New interactive infographic based on latest research demonstrates that by 2035 everyone on the planet can have a high-quality lifestyle, fuelled by existing clean energy technologies
Today we are launching a groundbreaking new web resource, which brings to life two possible models of energy production and consumption for the year 2035. The first, ‘Fossil-Fuelled Future‘, is the future the International Energy Agency forecasts we are heading for if governments and fossil fuel companies follow through on their current promises on energy and climate change. This future is not the worst-case scenario – it’s the best that politicians and businesses are currently offering us. In this world, global temperatures will rise by at least 4 to 6°C this century, making runaway climate change inevitable.
The second ‘Cleaner Fairer Future‘ draws on extensive research including the latest Zero Carbon Britain report by the Centre for Alternative Technology, which was released last week. This report lays out how the UK could face up to the challenges of climate change and fully decarbonise by 2030, using only currently available technology. The ‘Two Energy Futures’ infographic takes these calculations, and applies them to the whole world. It shows that currently available renewable energy technologies can meet the energy needs of our growing global population in an equal and environmentally sensitive way. In this world, there is a decent chance of avoiding runaway climate change. The health outcomes for the planet, humans and all other life are markedly better.
Danny Chivers, the researcher behind the infographic, said:
‘We’re constantly told by governments and industry that we need fossil fuels to power the world. This simply isn’t true. Here, for the first time, we’ve brought together research to show that a cleaner, fairer energy future is possible, and presented it in a publicly accessible way. We face a disastrous future if we accept our governments’ inadequate emissions reduction policies and the fossil fuel industry’s terrifying expansion plans. It doesn’t have to be this way. An alternative energy mix, without fossil fuels or nuclear power, is perfectly possible. The barriers are not technological, but political.’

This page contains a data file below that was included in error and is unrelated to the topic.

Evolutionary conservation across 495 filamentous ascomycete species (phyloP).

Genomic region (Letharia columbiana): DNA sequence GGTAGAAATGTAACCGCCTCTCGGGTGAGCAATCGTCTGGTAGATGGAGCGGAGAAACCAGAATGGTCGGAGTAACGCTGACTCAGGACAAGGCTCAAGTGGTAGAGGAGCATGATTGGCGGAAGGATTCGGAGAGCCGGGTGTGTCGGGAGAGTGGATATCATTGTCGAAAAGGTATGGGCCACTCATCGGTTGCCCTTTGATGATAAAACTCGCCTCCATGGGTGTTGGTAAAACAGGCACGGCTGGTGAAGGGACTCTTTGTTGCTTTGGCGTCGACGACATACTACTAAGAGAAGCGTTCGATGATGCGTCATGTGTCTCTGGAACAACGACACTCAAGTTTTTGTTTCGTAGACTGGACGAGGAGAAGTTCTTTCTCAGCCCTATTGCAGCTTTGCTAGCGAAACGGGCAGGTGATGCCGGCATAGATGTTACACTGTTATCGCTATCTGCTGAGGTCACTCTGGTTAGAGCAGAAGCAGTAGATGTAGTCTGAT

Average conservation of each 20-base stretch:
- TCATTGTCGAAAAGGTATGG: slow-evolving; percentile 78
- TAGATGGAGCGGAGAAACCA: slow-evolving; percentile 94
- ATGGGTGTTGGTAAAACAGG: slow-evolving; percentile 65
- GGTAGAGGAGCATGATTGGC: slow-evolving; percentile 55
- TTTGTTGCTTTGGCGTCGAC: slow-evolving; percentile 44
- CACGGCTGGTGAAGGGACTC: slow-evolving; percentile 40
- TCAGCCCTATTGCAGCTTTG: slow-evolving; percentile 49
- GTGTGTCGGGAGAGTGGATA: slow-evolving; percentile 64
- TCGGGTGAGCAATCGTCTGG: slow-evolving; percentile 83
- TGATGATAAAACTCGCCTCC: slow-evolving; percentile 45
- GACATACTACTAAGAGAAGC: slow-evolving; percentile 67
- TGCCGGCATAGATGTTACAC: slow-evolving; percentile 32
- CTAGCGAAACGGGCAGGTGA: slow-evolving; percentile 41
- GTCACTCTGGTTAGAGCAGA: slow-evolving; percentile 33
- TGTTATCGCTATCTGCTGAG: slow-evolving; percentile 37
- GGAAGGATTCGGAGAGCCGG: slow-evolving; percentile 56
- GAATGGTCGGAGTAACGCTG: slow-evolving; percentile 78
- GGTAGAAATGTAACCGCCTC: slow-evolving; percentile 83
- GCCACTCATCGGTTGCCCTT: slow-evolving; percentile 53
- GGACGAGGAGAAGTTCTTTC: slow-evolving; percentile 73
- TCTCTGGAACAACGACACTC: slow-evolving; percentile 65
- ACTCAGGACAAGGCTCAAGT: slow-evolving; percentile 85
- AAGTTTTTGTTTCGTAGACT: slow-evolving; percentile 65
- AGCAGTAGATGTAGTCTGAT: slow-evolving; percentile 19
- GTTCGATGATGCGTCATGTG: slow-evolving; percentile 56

Read Danny’s blog for Greenpeace: ‘Another energy future is possible’.
Jess Worth, from the UK Tar Sands Network, said:
‘We’re standing at a crossroads. It’s time for humanity to make a choice. Do we sit back and allow fossil fuel companies and oil-friendly governments to dig, drill and frack us into a dark and dirty future? Or do we stand together with communities around the world to stop these extreme energy projects, and head down a different path? There are people all over the planet taking action to ensure a cleaner, fairer world. We hope that this website will arm them with the information they need to help bring about a fossil-free energy future.’
The ground-breaking infographic, designed by Ken Turner and Daniel Sliwka and turned into an interactive website by Little Web Giants, allows users to visualise and explore these two energy futures in detail, learn about the impacts of different sources of fuel such as tar sands, biofuels and fracking, and bust the myths that we need fossil fuels to keep the lights on and allow poorer countries to develop. It aims to educate and inspire, and encourages users to write on an ‘Action Wall’ about what they are doing to bring about a cleaner fairer future, allowing groups and individuals to share campaigns, resources and ideas.
Coverage of our infographic so far:
CAT (Centre for Alternative Technology): From Zero Carbon Britain to Zero Carbon World
Greenpeace Energy Desk: Another energy future is possible
Blue and Green Tomorrow: We don’t need fossil fuels, says new interactive energy website
Red Pepper: We already have the technology for a fossil fuel-free world
Sustainable Witney: Powering the world without fossil fuels
New Internationalist: Another energy future is possible
World Development Movement: Another energy future is possible
New Left Project: A fossil-free future can be just around the corner
Sustainable Food Trust: Resource of the Week